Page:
Two thirds of cancers are unavoidable even if you live a healthy life, according to a study published by doctors from John Hopkins. The research, published in the journal Science, indicates that the majority of cancer-causing mutations are due to DNA copying errors.
The recent discovery challenges the widespread belief that cancer mutations are generally inherited or triggered by environmental factors and helps explain why cancer often strikes people who seem to follow the rules of healthy living and have no family history of cancer.
The Hopkins team studied genetic mutations that drive abnormal cell growth in 32 different types of cancer. Using DNA sequencing and epidemiological data, they developed a mathematical system of assessing the role of genetic copying errors in cancer.
Overall they found that 66% of cancer mutations resulted from copying errors, 29% from lifestyle or environmental factors, and just 5% from inherited faulty genes.
In some cancer types, such as those affecting the prostate, brain and bone, more than 95% of the cancer causing mutations were due to random DNA copying errors. Copying mistakes were linked to 77% of pancreatic cancers but only 35% of lung cancers. Lung cancer was more likely to be triggered by smoking and other environmental factors.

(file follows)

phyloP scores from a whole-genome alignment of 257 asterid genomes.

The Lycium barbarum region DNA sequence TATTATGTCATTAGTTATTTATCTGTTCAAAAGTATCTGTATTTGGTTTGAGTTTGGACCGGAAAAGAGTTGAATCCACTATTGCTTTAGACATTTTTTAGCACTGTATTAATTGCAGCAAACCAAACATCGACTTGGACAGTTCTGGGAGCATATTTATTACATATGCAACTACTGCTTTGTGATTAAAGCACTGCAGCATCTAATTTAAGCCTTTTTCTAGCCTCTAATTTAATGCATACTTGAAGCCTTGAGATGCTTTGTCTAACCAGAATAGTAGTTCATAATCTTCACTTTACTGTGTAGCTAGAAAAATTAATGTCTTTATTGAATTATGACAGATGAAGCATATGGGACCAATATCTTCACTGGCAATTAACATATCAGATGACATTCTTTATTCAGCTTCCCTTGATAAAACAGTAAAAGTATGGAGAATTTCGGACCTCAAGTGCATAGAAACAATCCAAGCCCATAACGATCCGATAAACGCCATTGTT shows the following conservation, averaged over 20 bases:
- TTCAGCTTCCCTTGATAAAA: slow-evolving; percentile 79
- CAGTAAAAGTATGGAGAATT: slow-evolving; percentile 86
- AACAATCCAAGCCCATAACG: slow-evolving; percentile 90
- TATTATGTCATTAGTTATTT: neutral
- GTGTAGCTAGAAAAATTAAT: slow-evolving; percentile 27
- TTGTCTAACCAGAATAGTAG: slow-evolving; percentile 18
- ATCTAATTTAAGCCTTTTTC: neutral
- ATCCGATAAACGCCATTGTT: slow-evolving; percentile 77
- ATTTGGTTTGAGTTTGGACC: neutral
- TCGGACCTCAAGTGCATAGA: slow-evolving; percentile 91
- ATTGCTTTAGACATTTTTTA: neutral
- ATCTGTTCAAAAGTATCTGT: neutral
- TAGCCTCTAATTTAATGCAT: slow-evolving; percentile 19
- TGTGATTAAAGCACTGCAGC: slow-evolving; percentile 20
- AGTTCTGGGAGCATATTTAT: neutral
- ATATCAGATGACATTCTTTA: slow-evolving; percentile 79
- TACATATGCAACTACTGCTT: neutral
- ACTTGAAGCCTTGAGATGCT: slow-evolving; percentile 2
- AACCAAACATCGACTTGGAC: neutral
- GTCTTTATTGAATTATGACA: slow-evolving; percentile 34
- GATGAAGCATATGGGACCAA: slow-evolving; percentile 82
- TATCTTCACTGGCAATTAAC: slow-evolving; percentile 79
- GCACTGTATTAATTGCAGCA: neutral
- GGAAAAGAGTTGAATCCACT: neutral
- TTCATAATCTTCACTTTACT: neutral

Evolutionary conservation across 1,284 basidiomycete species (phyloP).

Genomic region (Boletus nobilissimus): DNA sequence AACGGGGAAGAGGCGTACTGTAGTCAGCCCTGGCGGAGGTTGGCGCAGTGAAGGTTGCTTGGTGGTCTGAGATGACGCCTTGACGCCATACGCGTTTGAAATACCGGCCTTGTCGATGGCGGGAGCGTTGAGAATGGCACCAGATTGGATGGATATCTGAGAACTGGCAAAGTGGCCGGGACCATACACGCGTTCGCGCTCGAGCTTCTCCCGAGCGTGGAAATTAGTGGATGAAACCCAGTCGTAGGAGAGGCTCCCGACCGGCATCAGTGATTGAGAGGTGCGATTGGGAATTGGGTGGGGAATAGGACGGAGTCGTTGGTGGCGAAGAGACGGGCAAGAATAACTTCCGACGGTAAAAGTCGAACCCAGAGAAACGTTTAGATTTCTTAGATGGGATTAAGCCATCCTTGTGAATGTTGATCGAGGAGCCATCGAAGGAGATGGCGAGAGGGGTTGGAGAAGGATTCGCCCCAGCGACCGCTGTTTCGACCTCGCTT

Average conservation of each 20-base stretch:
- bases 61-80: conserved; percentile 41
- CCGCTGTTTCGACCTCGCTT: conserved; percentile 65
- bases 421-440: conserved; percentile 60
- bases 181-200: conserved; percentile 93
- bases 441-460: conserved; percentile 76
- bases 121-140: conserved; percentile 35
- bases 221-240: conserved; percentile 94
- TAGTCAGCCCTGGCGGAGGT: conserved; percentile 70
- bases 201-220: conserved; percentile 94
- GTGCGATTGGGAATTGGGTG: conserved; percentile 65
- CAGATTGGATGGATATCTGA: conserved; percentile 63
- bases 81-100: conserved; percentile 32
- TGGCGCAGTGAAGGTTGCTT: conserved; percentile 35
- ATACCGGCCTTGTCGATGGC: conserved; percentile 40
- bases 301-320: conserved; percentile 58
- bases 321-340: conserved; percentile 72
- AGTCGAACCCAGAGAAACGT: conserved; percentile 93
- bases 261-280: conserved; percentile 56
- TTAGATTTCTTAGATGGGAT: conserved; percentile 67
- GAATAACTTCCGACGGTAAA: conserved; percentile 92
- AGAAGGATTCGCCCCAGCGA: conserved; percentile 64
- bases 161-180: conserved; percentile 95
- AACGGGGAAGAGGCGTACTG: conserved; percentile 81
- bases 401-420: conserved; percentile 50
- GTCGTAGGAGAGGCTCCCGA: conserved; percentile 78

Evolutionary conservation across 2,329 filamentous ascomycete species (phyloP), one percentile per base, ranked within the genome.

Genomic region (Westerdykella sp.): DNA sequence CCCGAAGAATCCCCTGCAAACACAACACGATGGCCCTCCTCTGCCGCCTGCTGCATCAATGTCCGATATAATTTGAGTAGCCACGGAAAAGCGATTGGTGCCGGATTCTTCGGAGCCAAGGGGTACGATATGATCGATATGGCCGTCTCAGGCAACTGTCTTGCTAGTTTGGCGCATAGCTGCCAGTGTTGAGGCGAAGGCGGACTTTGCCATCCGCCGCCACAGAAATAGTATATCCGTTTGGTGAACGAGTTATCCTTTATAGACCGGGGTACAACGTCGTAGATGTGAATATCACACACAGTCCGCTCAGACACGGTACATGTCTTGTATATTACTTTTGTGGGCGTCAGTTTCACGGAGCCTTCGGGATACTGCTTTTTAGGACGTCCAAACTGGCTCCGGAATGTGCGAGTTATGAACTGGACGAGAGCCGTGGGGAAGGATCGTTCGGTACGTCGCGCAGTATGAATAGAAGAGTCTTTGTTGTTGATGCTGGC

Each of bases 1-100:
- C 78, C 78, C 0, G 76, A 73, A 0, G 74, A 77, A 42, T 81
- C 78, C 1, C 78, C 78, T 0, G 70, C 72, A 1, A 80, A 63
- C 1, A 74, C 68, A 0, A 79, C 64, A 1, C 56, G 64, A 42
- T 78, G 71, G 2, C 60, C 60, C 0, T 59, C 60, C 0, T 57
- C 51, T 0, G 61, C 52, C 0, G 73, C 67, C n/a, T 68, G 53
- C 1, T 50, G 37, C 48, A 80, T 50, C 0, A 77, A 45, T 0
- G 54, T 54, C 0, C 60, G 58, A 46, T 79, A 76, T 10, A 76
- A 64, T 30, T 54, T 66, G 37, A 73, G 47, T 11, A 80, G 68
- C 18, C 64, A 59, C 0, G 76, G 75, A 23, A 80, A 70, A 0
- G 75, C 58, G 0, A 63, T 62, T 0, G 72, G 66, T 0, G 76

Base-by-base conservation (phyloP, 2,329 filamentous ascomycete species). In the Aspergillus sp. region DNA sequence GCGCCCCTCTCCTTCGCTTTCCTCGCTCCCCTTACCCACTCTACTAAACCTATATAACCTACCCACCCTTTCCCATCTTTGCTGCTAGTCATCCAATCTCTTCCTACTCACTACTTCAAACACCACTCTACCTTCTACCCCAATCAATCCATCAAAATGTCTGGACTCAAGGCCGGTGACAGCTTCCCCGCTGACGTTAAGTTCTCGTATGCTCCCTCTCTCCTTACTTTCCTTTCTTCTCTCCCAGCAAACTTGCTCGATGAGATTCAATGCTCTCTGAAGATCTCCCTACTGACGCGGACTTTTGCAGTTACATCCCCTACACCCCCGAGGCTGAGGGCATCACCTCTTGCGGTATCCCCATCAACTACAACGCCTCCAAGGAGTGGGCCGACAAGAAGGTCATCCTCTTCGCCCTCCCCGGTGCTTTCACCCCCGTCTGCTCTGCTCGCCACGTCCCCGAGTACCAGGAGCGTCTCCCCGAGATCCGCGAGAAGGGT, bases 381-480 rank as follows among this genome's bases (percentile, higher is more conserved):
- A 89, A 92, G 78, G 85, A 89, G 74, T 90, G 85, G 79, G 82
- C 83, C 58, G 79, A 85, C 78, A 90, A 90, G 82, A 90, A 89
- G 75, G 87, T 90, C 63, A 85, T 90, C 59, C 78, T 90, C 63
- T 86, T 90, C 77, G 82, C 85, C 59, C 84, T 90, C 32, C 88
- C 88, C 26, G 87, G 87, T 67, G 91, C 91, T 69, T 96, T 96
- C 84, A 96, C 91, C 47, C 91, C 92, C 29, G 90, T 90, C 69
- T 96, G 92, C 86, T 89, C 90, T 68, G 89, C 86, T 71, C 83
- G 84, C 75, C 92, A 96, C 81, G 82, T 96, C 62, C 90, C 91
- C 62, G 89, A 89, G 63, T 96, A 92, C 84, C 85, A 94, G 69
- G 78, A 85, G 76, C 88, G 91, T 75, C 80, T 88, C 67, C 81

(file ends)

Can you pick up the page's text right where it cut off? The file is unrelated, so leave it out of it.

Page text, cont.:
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The study confirms what many cancer researchers have suspected; that people will develop cancers due to random DNA copying errors irrespective of environmental influence and lifestyle. Despite these findings however, we still need to continue to encourage people to avoid environmental agents and lifestyles that increase their risk of developing cancer mutations and other diseases. Better methods to detect all cancers earlier, when they are most curable are needed, as are improvements in the treatment of the specific genetic mutations causing the cancer. Development of precision cancer medicines to target specific genetic mutations is an area of rapid innovation and improvement in cancer treatment.
Reference: Cristian Tomasetti, Lu Li, Bert Vogelstein. Stem cell divisions, somatic mutations, cancer etiology, and cancer prevention. Science, 2017 DOI: 10.1126/science.aaf9011
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